• It's collaborative. Students are a part of the word wall creation, so they take ownership of the words.
  • It's fun. We set up a "filming corner," and they go to work adding their own flair. Because each QR Code corresponds to a video of an explanation of the word by one of my students, they find it fun to watch the videos of their classmates. I like it because it's a great way to infuse multiple voices into the classroom aside from the teacher.
  • It's decorative. They look great! It can be a bit challenging to spice up the classroom in older grades yet maintain a more sophisticated look. We love the way our word wall looks!
  • It's effective. The wall can be added to throughout the year, and we can reference it whenever we need to. I also noticed that students associated each word with the person who explained the term, and therefore, they were able to retain the information longer and more accurately.
  • It's easy. Keep reading and I'll show you how!


1) First decide on your list. I created simple black and white printouts using cardstock. For my example, we used challenging AP literary terms. I love that my students can be involved in creating the list. My students use this TALK guide to annotate their texts. The "K" stands for "Key in" and asks them to key in on important literary terms. We use this guide to find and reiterate our literary terms.

2) Give each student a word and give them this assignment:
  • Be able to pronounce your word correctly. They can look the word up on dictionary.com or YouTube for the pronunciation.
  • Be able to tell me the definition.
  • Be able to give me an example.
I gave this short assignment as homework. I also didn't reveal what we were doing with it until the next day...sneak attack!

3) Set up a filming space. I used an old roll of dark blue wrapping paper for our backdrop. I simply taped it to the wall, and set up my podium across it to hold our iPad. I used my school-issued iPad for the taping, but you could also use a SmartPhone.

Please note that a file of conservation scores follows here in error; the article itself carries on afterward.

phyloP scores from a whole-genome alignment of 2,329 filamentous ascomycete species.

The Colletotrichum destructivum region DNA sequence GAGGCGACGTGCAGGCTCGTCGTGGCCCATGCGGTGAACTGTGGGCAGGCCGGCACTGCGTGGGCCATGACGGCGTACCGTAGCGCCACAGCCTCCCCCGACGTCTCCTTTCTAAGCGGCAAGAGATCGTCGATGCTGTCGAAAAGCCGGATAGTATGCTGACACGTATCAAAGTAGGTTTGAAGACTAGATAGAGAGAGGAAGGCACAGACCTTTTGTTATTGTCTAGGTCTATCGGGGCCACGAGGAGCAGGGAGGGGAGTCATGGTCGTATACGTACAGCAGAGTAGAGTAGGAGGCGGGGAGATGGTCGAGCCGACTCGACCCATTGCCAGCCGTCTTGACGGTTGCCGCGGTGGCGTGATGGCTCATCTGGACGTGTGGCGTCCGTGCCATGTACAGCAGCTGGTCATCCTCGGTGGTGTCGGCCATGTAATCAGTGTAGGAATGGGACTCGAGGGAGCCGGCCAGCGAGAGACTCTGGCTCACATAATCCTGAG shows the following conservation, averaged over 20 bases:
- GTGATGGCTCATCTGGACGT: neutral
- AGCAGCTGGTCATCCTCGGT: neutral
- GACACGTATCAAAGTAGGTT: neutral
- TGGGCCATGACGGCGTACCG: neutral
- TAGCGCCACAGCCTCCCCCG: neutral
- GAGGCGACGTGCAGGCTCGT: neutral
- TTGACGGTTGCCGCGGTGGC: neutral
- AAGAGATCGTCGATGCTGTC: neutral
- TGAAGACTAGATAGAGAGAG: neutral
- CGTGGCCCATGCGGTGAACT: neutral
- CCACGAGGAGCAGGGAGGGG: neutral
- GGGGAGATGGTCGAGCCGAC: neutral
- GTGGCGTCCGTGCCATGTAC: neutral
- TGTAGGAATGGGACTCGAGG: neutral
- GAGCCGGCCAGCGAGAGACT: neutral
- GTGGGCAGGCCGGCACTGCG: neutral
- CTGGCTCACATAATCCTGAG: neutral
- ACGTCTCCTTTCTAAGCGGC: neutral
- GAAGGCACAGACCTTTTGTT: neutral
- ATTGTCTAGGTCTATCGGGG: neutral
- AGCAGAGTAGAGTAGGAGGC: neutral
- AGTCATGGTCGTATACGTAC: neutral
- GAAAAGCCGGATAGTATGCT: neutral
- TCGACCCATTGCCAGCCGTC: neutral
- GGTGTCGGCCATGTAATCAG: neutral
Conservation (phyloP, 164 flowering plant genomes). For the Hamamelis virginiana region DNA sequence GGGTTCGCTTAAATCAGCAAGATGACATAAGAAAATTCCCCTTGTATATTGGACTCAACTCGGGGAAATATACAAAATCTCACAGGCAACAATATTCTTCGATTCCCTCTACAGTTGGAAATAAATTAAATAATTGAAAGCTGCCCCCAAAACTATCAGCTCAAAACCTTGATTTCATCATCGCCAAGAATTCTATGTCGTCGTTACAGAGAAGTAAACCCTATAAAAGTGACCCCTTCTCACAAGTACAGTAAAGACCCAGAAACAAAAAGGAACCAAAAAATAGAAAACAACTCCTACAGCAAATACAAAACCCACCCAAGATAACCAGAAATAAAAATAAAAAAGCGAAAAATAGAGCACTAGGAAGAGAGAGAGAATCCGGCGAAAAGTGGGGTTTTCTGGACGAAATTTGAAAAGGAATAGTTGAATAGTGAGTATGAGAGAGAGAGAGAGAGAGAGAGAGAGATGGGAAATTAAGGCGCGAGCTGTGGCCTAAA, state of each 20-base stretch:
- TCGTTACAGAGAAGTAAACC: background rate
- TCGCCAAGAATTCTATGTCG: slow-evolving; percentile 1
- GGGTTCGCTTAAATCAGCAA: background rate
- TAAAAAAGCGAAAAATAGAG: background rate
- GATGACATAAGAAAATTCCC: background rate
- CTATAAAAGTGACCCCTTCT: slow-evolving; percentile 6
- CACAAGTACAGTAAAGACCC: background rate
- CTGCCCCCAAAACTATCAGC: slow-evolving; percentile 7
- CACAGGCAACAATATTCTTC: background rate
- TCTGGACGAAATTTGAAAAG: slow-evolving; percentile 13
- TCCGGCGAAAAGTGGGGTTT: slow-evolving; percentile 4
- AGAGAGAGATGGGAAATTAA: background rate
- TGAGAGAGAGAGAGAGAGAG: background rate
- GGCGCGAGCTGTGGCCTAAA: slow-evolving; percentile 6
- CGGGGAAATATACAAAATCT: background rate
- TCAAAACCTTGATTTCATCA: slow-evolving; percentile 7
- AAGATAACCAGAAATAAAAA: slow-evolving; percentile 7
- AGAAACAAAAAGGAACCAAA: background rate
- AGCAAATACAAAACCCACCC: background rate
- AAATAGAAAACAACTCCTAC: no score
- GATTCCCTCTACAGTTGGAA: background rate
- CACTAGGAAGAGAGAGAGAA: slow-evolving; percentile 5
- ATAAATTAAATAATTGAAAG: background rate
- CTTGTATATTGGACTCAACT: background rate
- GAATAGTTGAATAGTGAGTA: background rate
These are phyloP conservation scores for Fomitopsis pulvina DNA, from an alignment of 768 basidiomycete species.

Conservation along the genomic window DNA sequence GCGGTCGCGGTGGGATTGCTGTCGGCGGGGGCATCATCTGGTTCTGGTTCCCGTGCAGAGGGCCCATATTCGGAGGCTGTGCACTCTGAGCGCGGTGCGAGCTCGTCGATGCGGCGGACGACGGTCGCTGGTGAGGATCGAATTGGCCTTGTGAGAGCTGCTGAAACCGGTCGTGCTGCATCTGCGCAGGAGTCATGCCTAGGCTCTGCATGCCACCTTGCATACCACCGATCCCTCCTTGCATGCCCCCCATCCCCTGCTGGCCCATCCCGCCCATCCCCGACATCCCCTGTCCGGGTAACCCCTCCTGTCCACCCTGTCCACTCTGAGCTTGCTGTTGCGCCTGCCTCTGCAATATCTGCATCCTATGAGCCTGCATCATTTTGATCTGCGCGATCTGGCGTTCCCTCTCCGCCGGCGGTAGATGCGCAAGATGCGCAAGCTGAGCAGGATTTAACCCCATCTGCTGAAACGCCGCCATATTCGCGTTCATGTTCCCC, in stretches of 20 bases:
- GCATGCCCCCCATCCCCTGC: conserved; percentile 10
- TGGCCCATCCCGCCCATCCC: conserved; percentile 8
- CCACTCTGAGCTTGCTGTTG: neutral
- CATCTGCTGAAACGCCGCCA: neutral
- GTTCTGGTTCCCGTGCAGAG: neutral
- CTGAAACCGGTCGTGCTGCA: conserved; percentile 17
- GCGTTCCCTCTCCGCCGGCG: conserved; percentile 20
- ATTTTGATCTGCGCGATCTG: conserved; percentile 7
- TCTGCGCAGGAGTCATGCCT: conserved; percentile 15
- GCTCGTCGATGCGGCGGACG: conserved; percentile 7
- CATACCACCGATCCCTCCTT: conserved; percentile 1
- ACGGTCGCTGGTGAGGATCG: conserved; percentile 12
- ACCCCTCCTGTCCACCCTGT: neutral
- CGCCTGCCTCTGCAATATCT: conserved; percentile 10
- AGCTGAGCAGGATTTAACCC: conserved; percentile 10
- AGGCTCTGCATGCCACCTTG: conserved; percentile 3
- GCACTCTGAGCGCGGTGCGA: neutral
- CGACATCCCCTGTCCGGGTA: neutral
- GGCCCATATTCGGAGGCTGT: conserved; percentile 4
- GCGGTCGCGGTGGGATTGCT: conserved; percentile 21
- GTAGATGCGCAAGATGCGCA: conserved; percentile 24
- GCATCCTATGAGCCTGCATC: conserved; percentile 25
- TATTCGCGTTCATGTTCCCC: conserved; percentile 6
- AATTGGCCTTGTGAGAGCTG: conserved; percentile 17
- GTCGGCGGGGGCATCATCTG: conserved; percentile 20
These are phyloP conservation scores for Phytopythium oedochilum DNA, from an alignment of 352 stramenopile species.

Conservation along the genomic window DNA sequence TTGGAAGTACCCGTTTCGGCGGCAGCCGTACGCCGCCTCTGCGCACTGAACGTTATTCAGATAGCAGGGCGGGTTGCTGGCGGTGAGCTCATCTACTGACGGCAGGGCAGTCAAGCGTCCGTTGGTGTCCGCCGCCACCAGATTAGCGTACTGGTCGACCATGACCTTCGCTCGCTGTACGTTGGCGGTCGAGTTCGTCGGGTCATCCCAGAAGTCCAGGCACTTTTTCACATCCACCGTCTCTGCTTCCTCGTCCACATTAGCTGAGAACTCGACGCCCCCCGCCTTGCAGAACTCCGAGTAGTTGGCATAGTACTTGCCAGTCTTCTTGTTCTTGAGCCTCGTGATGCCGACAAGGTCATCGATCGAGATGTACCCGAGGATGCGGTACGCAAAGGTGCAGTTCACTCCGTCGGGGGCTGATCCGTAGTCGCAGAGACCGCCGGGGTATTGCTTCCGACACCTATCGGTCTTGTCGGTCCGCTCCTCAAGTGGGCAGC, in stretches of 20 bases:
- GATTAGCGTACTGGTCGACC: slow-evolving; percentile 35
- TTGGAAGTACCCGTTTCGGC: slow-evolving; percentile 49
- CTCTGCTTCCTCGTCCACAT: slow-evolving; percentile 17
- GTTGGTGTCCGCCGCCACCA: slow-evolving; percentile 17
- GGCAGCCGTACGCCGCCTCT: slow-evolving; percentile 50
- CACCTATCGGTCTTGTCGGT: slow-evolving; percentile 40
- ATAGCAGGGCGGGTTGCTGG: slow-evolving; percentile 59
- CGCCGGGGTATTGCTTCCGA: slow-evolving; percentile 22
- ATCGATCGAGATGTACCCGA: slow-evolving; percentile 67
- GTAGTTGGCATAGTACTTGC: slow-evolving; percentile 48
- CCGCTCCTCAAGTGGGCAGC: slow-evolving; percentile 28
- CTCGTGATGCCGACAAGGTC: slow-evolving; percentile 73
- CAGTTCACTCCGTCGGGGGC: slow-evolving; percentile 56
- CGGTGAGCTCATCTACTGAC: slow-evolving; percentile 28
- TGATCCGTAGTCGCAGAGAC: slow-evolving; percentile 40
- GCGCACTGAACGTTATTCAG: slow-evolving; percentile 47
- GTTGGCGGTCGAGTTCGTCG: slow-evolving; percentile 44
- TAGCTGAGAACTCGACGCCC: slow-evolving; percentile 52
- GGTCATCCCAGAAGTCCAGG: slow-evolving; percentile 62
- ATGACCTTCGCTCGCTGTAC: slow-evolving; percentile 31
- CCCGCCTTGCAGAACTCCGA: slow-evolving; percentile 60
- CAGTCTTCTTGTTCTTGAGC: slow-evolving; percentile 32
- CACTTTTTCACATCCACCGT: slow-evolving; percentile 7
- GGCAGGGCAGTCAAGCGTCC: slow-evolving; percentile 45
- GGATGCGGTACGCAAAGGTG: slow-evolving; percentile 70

4) Film the students. I sent my students out in the hall in groups of three to do their own filming. We easily got through 16 students in one 40-minute class period. The rest of the class was working on another assignment.

5) If you don't have it on your device already, download Google Drive, Dropbox, OneDrive, or another cloud. Save all of your videos to that cloud.

6) Access the videos from your cloud on your computer and copy the shareable link.

I like to use Google Drive because our school issues Google email addresses to the students. This makes it possible for the links to only be viewable to members of our district.

7) Next, paste each shared URL into a QR Code generator, and save the QR code. There are so many options, but I like this one.

8)  I made colorful cell phone clipart to display our QR codes with their matching words. You can get them for {free} by signing up for my monthly newsletter.

9) I found some packaging tape, and I taped these terms on three different spots around my room.